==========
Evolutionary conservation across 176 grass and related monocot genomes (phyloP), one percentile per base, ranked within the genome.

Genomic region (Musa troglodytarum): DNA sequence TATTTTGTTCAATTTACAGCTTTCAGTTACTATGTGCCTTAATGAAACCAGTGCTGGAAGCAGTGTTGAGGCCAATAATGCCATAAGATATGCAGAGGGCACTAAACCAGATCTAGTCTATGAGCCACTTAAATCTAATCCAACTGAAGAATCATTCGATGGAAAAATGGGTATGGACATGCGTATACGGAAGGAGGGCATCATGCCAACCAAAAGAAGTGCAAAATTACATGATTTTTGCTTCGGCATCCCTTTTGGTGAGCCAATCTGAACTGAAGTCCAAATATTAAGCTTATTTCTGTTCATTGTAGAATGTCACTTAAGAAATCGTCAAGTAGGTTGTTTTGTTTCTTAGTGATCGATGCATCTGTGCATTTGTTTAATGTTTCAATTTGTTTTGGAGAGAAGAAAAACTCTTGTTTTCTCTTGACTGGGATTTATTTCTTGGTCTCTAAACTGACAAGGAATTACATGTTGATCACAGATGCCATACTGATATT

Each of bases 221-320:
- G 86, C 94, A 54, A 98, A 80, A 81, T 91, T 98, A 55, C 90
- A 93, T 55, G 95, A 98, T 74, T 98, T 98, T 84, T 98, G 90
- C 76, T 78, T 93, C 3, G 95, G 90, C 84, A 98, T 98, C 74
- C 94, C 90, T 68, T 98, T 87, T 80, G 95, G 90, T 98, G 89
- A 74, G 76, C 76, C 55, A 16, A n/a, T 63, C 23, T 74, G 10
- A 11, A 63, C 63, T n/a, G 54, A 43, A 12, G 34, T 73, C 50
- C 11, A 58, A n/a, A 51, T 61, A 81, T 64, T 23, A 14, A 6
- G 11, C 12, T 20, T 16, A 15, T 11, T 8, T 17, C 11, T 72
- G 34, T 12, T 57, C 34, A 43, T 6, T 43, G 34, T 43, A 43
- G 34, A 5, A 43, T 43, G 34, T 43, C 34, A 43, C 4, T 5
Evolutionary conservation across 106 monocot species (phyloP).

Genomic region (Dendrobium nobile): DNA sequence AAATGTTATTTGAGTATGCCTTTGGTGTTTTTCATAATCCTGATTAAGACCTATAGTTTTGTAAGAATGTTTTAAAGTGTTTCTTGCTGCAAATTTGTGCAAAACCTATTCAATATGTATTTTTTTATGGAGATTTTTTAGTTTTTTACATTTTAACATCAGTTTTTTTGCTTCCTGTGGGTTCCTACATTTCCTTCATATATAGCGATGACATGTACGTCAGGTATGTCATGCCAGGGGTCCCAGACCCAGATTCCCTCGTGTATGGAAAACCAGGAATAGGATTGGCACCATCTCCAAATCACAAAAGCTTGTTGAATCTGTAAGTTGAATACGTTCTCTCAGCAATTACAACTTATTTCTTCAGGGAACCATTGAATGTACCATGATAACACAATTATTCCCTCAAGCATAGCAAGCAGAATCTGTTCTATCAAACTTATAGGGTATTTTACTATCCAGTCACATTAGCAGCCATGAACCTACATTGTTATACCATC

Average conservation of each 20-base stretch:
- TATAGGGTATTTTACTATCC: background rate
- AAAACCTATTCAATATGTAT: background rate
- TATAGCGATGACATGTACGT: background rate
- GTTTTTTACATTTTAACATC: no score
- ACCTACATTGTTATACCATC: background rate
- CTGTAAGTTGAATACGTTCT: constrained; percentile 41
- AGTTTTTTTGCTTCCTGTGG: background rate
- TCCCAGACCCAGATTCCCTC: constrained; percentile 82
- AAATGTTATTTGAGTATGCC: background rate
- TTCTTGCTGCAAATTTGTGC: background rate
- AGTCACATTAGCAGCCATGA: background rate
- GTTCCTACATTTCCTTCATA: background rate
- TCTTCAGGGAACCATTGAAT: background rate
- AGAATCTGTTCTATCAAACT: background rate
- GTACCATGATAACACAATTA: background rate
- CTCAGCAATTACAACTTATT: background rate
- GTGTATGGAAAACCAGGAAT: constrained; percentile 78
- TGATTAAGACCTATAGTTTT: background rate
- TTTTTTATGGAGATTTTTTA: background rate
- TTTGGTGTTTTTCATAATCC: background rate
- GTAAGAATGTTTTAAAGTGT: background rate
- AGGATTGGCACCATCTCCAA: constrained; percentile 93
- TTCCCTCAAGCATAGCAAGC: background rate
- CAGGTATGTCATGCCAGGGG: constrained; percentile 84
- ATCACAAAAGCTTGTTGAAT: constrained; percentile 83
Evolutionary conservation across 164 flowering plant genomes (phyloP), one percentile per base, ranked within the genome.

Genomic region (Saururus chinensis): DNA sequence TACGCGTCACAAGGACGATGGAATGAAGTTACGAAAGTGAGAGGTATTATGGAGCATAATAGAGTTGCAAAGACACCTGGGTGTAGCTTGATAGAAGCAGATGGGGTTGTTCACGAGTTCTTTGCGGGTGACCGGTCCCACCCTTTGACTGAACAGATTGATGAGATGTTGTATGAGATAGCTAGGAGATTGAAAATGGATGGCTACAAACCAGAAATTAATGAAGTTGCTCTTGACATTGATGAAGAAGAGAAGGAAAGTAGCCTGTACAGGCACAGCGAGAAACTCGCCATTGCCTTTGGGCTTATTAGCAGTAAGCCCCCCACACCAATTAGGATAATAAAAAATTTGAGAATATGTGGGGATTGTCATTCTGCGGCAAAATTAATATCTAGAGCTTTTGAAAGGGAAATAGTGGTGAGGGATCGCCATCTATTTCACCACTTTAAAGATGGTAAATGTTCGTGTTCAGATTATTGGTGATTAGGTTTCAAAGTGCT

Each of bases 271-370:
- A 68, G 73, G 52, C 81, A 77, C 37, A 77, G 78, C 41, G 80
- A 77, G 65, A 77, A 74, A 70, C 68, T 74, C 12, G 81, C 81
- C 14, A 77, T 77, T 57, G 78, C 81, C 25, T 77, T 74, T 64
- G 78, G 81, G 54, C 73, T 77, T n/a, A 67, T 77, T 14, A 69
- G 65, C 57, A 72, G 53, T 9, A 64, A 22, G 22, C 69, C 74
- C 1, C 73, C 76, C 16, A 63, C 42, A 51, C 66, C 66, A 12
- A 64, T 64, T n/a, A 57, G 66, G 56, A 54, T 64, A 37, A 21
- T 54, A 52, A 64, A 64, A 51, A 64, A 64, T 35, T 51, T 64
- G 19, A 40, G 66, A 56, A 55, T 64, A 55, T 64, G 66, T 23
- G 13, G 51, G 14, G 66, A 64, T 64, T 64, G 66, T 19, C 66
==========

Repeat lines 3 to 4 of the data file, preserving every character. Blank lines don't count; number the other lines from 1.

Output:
Each of bases 221-320:
- G 86, C 94, A 54, A 98, A 80, A 81, T 91, T 98, A 55, C 90